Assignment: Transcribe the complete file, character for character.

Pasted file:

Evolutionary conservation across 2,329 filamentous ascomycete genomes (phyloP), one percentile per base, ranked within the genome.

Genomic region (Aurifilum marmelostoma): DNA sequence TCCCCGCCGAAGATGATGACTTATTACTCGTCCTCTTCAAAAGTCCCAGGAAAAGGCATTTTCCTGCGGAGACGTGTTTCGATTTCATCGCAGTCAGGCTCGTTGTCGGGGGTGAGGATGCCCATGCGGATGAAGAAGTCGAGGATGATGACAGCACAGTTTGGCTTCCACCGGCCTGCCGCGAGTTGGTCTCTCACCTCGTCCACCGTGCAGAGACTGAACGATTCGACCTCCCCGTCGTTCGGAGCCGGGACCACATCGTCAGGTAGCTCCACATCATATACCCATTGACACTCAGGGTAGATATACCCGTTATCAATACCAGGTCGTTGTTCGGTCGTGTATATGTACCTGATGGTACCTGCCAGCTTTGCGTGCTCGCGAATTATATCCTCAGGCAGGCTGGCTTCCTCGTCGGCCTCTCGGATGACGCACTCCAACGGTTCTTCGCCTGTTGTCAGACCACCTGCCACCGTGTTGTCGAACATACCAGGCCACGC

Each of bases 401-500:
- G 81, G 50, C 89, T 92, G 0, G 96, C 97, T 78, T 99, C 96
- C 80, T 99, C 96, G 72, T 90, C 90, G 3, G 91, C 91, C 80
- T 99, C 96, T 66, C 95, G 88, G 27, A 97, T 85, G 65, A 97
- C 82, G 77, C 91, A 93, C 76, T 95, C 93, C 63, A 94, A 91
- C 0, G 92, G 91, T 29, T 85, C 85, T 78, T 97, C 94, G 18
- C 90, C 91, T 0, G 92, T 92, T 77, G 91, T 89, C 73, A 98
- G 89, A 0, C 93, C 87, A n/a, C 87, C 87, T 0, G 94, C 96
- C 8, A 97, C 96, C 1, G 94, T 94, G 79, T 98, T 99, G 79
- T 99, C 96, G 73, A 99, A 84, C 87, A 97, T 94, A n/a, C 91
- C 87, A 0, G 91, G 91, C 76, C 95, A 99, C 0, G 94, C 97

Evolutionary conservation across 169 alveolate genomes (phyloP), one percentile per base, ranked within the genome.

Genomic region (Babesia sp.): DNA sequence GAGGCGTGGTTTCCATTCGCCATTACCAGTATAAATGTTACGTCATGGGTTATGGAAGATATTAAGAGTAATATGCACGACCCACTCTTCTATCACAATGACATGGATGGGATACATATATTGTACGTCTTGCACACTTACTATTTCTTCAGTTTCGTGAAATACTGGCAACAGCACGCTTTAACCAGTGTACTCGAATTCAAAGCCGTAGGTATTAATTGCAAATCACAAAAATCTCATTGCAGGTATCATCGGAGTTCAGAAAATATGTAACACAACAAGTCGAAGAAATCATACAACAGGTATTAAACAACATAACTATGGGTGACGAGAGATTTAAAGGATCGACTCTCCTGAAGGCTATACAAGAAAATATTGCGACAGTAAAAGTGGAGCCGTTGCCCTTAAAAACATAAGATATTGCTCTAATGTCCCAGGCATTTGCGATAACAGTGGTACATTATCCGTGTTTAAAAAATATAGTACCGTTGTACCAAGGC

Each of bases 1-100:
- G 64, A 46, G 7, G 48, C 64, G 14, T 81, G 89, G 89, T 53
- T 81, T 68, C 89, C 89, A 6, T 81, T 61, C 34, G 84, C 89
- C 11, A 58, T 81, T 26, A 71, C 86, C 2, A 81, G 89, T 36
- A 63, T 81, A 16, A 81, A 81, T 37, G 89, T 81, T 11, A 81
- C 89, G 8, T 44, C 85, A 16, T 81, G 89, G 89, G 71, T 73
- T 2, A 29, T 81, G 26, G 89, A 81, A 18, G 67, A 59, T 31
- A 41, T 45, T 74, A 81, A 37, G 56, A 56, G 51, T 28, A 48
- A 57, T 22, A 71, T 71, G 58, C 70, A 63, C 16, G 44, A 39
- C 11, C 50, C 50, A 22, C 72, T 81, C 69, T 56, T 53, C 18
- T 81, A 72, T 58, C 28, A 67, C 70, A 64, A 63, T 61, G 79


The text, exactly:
Evolutionary conservation across 2,329 filamentous ascomycete genomes (phyloP), one percentile per base, ranked within the genome.

Genomic region (Aurifilum marmelostoma): DNA sequence TCCCCGCCGAAGATGATGACTTATTACTCGTCCTCTTCAAAAGTCCCAGGAAAAGGCATTTTCCTGCGGAGACGTGTTTCGATTTCATCGCAGTCAGGCTCGTTGTCGGGGGTGAGGATGCCCATGCGGATGAAGAAGTCGAGGATGATGACAGCACAGTTTGGCTTCCACCGGCCTGCCGCGAGTTGGTCTCTCACCTCGTCCACCGTGCAGAGACTGAACGATTCGACCTCCCCGTCGTTCGGAGCCGGGACCACATCGTCAGGTAGCTCCACATCATATACCCATTGACACTCAGGGTAGATATACCCGTTATCAATACCAGGTCGTTGTTCGGTCGTGTATATGTACCTGATGGTACCTGCCAGCTTTGCGTGCTCGCGAATTATATCCTCAGGCAGGCTGGCTTCCTCGTCGGCCTCTCGGATGACGCACTCCAACGGTTCTTCGCCTGTTGTCAGACCACCTGCCACCGTGTTGTCGAACATACCAGGCCACGC

Each of bases 401-500:
- G 81, G 50, C 89, T 92, G 0, G 96, C 97, T 78, T 99, C 96
- C 80, T 99, C 96, G 72, T 90, C 90, G 3, G 91, C 91, C 80
- T 99, C 96, T 66, C 95, G 88, G 27, A 97, T 85, G 65, A 97
- C 82, G 77, C 91, A 93, C 76, T 95, C 93, C 63, A 94, A 91
- C 0, G 92, G 91, T 29, T 85, C 85, T 78, T 97, C 94, G 18
- C 90, C 91, T 0, G 92, T 92, T 77, G 91, T 89, C 73, A 98
- G 89, A 0, C 93, C 87, A n/a, C 87, C 87, T 0, G 94, C 96
- C 8, A 97, C 96, C 1, G 94, T 94, G 79, T 98, T 99, G 79
- T 99, C 96, G 73, A 99, A 84, C 87, A 97, T 94, A n/a, C 91
- C 87, A 0, G 91, G 91, C 76, C 95, A 99, C 0, G 94, C 97

Evolutionary conservation across 169 alveolate genomes (phyloP), one percentile per base, ranked within the genome.

Genomic region (Babesia sp.): DNA sequence GAGGCGTGGTTTCCATTCGCCATTACCAGTATAAATGTTACGTCATGGGTTATGGAAGATATTAAGAGTAATATGCACGACCCACTCTTCTATCACAATGACATGGATGGGATACATATATTGTACGTCTTGCACACTTACTATTTCTTCAGTTTCGTGAAATACTGGCAACAGCACGCTTTAACCAGTGTACTCGAATTCAAAGCCGTAGGTATTAATTGCAAATCACAAAAATCTCATTGCAGGTATCATCGGAGTTCAGAAAATATGTAACACAACAAGTCGAAGAAATCATACAACAGGTATTAAACAACATAACTATGGGTGACGAGAGATTTAAAGGATCGACTCTCCTGAAGGCTATACAAGAAAATATTGCGACAGTAAAAGTGGAGCCGTTGCCCTTAAAAACATAAGATATTGCTCTAATGTCCCAGGCATTTGCGATAACAGTGGTACATTATCCGTGTTTAAAAAATATAGTACCGTTGTACCAAGGC

Each of bases 1-100:
- G 64, A 46, G 7, G 48, C 64, G 14, T 81, G 89, G 89, T 53
- T 81, T 68, C 89, C 89, A 6, T 81, T 61, C 34, G 84, C 89
- C 11, A 58, T 81, T 26, A 71, C 86, C 2, A 81, G 89, T 36
- A 63, T 81, A 16, A 81, A 81, T 37, G 89, T 81, T 11, A 81
- C 89, G 8, T 44, C 85, A 16, T 81, G 89, G 89, G 71, T 73
- T 2, A 29, T 81, G 26, G 89, A 81, A 18, G 67, A 59, T 31
- A 41, T 45, T 74, A 81, A 37, G 56, A 56, G 51, T 28, A 48
- A 57, T 22, A 71, T 71, G 58, C 70, A 63, C 16, G 44, A 39
- C 11, C 50, C 50, A 22, C 72, T 81, C 69, T 56, T 53, C 18
- T 81, A 72, T 58, C 28, A 67, C 70, A 64, A 63, T 61, G 79